Hjordt Hansen, Maj V2; Dalsgaard, Torur2; Hartwell, Dorthe2; Skovlund, Charlotte W2; Lidegaard, Ojvind3
1 Department of Clinical Medicine, Department of Clinical Medicine, Faculty of Health and Medical Sciences, Københavns Universitet2 unknown3 Department of Clinical Medicine, Department of Clinical Medicine, Faculty of Health and Medical Sciences, Københavns Universitet
A national cohort study
OBJECTIVE: To assess the reproductive long-term prognosis of women with and without endometriosis, to explore changes over time, and to quantify the contribution of artificial reproductive techniques. DESIGN: Cohort study. SETTING: Denmark 1977-2009. SAMPLE: Data retrieved from four national registries. Among 15-49-year-old women during the period 1977-82, 24 667 were diagnosed with endometriosis and 98 668 (1:4) women without endometriosis were age-matched. METHODS: To assess long-term reproductive prognosis, all pregnancy outcomes were identified among the women with and without endometriosis until the end of 2009. To explore changes over time, the endometriosis cohorts were followed for 15 years from the years 1980, 1986, 1992 and 1998, with the corresponding control cohorts. All pregnancy outcomes were categorized into naturally or artificially conceived pregnancies. MAIN OUTCOME MEASURES: Births, miscarriages, induced abortions, ectopic pregnancies and hydatidiform moles. RESULTS: Compared with women without endometriosis, women with endometriosis had a lowered relative risk for childbirth of 0.93 (95% confidence interval 0.92-0.95), for miscarriages the relative risk was 1.2 (95% confidence interval 1.2-1.3), ectopic pregnancies were almost twice as many (relative risk 1.9, 95% confidence interval 1.8-2.1), while frequencies of induced abortions were equivalent. The chances for childbirth increased over time from 0.82 to 0.92 (p < 0.001) with successive cohorts, but this was restricted to pregnancies from assisted reproduction. CONCLUSION: Women with endometriosis have slightly fewer children, but this lessened over time due to artificially conceived pregnancies. The risk for miscarriages and ectopic pregnancies was increased compared with women without the disease.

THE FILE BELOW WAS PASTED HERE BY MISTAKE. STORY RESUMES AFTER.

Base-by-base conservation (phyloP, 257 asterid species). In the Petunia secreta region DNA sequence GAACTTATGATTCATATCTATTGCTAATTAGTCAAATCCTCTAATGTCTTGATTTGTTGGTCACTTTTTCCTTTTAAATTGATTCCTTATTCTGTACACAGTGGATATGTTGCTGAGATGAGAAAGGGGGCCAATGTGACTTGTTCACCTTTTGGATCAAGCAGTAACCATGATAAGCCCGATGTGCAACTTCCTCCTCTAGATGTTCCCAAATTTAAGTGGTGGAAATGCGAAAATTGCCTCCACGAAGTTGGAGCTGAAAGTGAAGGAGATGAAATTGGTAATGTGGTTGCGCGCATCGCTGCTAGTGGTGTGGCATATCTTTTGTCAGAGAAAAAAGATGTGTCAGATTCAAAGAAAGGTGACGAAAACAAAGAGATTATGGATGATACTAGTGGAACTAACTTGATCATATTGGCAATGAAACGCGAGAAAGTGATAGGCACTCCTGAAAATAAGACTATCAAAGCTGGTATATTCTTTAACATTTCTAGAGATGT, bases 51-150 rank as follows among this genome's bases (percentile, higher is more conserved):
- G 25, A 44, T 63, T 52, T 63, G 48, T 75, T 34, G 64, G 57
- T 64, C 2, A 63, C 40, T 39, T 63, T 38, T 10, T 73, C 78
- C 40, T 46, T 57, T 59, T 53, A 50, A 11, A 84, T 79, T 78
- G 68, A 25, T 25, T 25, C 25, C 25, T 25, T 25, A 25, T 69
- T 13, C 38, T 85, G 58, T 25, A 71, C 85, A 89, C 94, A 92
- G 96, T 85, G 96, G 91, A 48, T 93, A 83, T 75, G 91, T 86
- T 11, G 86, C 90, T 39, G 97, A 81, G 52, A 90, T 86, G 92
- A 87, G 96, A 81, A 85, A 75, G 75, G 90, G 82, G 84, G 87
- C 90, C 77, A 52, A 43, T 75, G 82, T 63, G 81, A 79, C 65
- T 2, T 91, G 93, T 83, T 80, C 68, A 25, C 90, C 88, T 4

Acta Obstetrica Et Gynecologica, 2014, Vol 93, Issue 5, p. 483-489